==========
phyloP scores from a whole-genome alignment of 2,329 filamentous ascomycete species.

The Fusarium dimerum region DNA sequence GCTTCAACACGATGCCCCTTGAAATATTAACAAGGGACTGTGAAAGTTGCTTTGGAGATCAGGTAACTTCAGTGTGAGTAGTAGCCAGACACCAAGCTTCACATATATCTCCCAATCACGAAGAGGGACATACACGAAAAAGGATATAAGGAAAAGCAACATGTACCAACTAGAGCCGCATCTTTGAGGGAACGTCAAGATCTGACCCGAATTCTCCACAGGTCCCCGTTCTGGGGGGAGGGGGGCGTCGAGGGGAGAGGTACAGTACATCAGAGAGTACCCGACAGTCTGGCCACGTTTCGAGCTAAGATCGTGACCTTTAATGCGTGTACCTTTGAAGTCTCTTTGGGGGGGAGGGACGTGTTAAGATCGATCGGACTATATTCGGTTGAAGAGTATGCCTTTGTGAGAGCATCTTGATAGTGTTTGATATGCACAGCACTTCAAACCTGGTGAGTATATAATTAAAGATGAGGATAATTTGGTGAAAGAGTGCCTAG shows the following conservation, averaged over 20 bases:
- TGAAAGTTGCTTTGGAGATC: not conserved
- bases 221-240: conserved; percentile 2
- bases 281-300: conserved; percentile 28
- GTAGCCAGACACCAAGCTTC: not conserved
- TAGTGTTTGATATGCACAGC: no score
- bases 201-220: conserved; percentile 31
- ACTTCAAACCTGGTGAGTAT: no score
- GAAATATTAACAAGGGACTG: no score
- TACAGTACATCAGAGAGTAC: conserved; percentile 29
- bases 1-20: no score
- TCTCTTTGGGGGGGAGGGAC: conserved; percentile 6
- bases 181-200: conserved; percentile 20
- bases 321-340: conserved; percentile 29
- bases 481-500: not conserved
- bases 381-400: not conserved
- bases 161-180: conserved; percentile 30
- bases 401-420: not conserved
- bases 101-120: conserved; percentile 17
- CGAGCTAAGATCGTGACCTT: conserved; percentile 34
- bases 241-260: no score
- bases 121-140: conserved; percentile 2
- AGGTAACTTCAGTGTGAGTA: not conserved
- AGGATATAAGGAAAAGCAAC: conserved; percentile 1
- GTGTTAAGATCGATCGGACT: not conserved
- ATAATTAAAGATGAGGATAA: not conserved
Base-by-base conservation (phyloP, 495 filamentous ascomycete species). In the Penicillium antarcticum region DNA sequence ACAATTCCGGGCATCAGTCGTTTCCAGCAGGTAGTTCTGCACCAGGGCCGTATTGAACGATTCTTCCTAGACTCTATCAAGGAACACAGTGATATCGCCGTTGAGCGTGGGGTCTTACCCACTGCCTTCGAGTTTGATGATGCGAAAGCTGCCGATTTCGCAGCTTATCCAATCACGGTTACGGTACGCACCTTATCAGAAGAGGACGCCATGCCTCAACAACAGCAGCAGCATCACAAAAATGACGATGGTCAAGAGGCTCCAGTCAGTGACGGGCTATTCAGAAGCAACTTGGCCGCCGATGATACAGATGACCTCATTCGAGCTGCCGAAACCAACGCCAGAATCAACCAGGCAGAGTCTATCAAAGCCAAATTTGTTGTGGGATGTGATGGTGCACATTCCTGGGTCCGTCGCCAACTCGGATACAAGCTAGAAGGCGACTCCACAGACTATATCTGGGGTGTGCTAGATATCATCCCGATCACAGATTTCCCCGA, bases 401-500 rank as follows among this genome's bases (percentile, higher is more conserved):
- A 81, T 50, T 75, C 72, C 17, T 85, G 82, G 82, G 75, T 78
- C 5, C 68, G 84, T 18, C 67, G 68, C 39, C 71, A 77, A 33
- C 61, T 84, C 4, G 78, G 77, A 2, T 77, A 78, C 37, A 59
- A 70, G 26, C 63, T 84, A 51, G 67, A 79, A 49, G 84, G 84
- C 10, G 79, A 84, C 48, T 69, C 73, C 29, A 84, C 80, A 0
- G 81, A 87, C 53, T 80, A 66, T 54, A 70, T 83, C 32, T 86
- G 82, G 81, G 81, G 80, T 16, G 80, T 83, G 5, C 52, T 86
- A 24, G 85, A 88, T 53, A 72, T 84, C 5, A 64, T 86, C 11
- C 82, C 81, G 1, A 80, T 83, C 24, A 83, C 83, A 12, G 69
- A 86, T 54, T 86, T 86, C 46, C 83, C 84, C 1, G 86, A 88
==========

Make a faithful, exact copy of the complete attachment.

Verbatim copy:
phyloP scores from a whole-genome alignment of 2,329 filamentous ascomycete species.

The Fusarium dimerum region DNA sequence GCTTCAACACGATGCCCCTTGAAATATTAACAAGGGACTGTGAAAGTTGCTTTGGAGATCAGGTAACTTCAGTGTGAGTAGTAGCCAGACACCAAGCTTCACATATATCTCCCAATCACGAAGAGGGACATACACGAAAAAGGATATAAGGAAAAGCAACATGTACCAACTAGAGCCGCATCTTTGAGGGAACGTCAAGATCTGACCCGAATTCTCCACAGGTCCCCGTTCTGGGGGGAGGGGGGCGTCGAGGGGAGAGGTACAGTACATCAGAGAGTACCCGACAGTCTGGCCACGTTTCGAGCTAAGATCGTGACCTTTAATGCGTGTACCTTTGAAGTCTCTTTGGGGGGGAGGGACGTGTTAAGATCGATCGGACTATATTCGGTTGAAGAGTATGCCTTTGTGAGAGCATCTTGATAGTGTTTGATATGCACAGCACTTCAAACCTGGTGAGTATATAATTAAAGATGAGGATAATTTGGTGAAAGAGTGCCTAG shows the following conservation, averaged over 20 bases:
- TGAAAGTTGCTTTGGAGATC: not conserved
- bases 221-240: conserved; percentile 2
- bases 281-300: conserved; percentile 28
- GTAGCCAGACACCAAGCTTC: not conserved
- TAGTGTTTGATATGCACAGC: no score
- bases 201-220: conserved; percentile 31
- ACTTCAAACCTGGTGAGTAT: no score
- GAAATATTAACAAGGGACTG: no score
- TACAGTACATCAGAGAGTAC: conserved; percentile 29
- bases 1-20: no score
- TCTCTTTGGGGGGGAGGGAC: conserved; percentile 6
- bases 181-200: conserved; percentile 20
- bases 321-340: conserved; percentile 29
- bases 481-500: not conserved
- bases 381-400: not conserved
- bases 161-180: conserved; percentile 30
- bases 401-420: not conserved
- bases 101-120: conserved; percentile 17
- CGAGCTAAGATCGTGACCTT: conserved; percentile 34
- bases 241-260: no score
- bases 121-140: conserved; percentile 2
- AGGTAACTTCAGTGTGAGTA: not conserved
- AGGATATAAGGAAAAGCAAC: conserved; percentile 1
- GTGTTAAGATCGATCGGACT: not conserved
- ATAATTAAAGATGAGGATAA: not conserved
Base-by-base conservation (phyloP, 495 filamentous ascomycete species). In the Penicillium antarcticum region DNA sequence ACAATTCCGGGCATCAGTCGTTTCCAGCAGGTAGTTCTGCACCAGGGCCGTATTGAACGATTCTTCCTAGACTCTATCAAGGAACACAGTGATATCGCCGTTGAGCGTGGGGTCTTACCCACTGCCTTCGAGTTTGATGATGCGAAAGCTGCCGATTTCGCAGCTTATCCAATCACGGTTACGGTACGCACCTTATCAGAAGAGGACGCCATGCCTCAACAACAGCAGCAGCATCACAAAAATGACGATGGTCAAGAGGCTCCAGTCAGTGACGGGCTATTCAGAAGCAACTTGGCCGCCGATGATACAGATGACCTCATTCGAGCTGCCGAAACCAACGCCAGAATCAACCAGGCAGAGTCTATCAAAGCCAAATTTGTTGTGGGATGTGATGGTGCACATTCCTGGGTCCGTCGCCAACTCGGATACAAGCTAGAAGGCGACTCCACAGACTATATCTGGGGTGTGCTAGATATCATCCCGATCACAGATTTCCCCGA, bases 401-500 rank as follows among this genome's bases (percentile, higher is more conserved):
- A 81, T 50, T 75, C 72, C 17, T 85, G 82, G 82, G 75, T 78
- C 5, C 68, G 84, T 18, C 67, G 68, C 39, C 71, A 77, A 33
- C 61, T 84, C 4, G 78, G 77, A 2, T 77, A 78, C 37, A 59
- A 70, G 26, C 63, T 84, A 51, G 67, A 79, A 49, G 84, G 84
- C 10, G 79, A 84, C 48, T 69, C 73, C 29, A 84, C 80, A 0
- G 81, A 87, C 53, T 80, A 66, T 54, A 70, T 83, C 32, T 86
- G 82, G 81, G 81, G 80, T 16, G 80, T 83, G 5, C 52, T 86
- A 24, G 85, A 88, T 53, A 72, T 84, C 5, A 64, T 86, C 11
- C 82, C 81, G 1, A 80, T 83, C 24, A 83, C 83, A 12, G 69
- A 86, T 54, T 86, T 86, C 46, C 83, C 84, C 1, G 86, A 88